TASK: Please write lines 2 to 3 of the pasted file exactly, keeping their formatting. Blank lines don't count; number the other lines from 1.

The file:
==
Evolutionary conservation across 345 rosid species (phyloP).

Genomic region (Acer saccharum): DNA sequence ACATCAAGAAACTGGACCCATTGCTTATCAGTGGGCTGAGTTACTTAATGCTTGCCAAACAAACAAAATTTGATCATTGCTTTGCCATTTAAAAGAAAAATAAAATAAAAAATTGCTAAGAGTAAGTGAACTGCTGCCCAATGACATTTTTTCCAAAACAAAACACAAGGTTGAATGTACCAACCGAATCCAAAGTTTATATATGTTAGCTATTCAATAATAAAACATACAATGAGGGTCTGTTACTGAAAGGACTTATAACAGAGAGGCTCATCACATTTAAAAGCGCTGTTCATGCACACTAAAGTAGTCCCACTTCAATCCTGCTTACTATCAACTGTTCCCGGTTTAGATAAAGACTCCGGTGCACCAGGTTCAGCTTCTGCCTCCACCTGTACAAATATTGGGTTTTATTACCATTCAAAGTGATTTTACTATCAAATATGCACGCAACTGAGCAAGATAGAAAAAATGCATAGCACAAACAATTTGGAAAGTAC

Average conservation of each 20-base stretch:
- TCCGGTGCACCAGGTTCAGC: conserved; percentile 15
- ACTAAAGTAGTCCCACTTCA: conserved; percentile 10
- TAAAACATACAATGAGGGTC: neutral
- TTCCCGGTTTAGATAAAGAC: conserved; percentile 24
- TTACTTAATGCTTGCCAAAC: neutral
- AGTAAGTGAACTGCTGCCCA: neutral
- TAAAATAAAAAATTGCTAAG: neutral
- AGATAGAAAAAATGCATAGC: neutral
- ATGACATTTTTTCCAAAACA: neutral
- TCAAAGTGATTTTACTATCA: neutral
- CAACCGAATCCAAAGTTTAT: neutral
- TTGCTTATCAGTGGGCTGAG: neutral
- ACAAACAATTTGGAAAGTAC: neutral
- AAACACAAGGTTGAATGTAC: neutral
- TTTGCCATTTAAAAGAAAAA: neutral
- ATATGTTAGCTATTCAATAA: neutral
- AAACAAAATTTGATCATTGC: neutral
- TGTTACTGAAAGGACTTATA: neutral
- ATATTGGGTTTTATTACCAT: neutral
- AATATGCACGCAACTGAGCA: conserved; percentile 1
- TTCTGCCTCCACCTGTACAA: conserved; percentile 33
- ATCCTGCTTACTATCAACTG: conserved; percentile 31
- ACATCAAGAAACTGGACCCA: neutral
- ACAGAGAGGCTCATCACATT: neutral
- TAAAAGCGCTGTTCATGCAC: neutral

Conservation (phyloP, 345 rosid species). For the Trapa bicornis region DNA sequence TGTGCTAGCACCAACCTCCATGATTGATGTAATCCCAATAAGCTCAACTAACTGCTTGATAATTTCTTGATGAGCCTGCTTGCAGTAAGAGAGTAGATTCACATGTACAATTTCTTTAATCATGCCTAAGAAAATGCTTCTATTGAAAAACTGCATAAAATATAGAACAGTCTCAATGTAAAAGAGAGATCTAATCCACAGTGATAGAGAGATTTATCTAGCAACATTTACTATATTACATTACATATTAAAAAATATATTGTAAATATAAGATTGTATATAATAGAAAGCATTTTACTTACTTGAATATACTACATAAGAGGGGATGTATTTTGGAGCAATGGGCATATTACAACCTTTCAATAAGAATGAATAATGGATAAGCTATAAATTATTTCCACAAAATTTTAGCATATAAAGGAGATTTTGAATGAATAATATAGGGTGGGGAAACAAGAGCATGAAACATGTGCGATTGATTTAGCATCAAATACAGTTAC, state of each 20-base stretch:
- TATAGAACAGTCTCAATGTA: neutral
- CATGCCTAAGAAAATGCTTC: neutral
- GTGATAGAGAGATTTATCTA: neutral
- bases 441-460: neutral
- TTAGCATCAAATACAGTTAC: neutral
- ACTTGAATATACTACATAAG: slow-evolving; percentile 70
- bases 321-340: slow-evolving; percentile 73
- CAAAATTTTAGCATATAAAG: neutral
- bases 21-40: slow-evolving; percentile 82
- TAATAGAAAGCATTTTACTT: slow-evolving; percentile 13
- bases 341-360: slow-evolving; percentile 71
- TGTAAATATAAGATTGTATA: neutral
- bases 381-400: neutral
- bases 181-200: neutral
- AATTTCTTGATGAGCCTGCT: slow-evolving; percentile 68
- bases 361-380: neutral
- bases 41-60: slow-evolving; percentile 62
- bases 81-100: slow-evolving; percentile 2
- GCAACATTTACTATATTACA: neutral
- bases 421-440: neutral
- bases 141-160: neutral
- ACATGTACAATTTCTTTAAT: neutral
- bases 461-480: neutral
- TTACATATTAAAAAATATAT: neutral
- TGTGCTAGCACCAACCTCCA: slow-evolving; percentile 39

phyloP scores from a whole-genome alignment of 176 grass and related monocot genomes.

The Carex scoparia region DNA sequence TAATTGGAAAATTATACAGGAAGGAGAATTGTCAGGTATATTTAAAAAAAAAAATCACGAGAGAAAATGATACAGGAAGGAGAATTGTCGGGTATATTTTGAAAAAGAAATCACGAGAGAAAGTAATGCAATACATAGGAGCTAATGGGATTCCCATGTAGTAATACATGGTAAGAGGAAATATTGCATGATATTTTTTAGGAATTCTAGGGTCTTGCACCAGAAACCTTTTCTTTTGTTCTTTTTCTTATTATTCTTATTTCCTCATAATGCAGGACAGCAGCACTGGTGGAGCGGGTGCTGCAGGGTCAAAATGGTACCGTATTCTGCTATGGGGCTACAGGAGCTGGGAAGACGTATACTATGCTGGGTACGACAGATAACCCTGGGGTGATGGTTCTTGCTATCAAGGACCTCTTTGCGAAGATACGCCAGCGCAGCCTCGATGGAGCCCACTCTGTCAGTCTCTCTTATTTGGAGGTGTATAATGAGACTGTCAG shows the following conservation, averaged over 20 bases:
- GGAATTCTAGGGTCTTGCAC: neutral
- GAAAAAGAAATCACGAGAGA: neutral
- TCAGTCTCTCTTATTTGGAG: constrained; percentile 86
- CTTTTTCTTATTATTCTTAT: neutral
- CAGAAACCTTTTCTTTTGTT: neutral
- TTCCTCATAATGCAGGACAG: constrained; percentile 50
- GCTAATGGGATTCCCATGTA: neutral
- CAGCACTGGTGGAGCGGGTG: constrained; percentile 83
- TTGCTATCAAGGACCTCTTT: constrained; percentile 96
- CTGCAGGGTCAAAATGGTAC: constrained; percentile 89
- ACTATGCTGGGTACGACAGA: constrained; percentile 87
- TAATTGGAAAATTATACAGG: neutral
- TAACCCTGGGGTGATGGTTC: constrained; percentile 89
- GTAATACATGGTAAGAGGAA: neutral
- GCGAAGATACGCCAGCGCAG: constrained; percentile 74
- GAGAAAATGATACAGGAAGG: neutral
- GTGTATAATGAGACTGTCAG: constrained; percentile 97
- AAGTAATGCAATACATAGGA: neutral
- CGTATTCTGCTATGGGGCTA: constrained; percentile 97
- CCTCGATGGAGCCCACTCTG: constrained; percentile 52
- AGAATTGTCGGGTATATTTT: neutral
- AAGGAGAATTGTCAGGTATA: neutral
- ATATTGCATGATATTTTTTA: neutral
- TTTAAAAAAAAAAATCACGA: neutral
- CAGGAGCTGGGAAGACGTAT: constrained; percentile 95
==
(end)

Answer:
Genomic region (Acer saccharum): DNA sequence ACATCAAGAAACTGGACCCATTGCTTATCAGTGGGCTGAGTTACTTAATGCTTGCCAAACAAACAAAATTTGATCATTGCTTTGCCATTTAAAAGAAAAATAAAATAAAAAATTGCTAAGAGTAAGTGAACTGCTGCCCAATGACATTTTTTCCAAAACAAAACACAAGGTTGAATGTACCAACCGAATCCAAAGTTTATATATGTTAGCTATTCAATAATAAAACATACAATGAGGGTCTGTTACTGAAAGGACTTATAACAGAGAGGCTCATCACATTTAAAAGCGCTGTTCATGCACACTAAAGTAGTCCCACTTCAATCCTGCTTACTATCAACTGTTCCCGGTTTAGATAAAGACTCCGGTGCACCAGGTTCAGCTTCTGCCTCCACCTGTACAAATATTGGGTTTTATTACCATTCAAAGTGATTTTACTATCAAATATGCACGCAACTGAGCAAGATAGAAAAAATGCATAGCACAAACAATTTGGAAAGTAC

Average conservation of each 20-base stretch: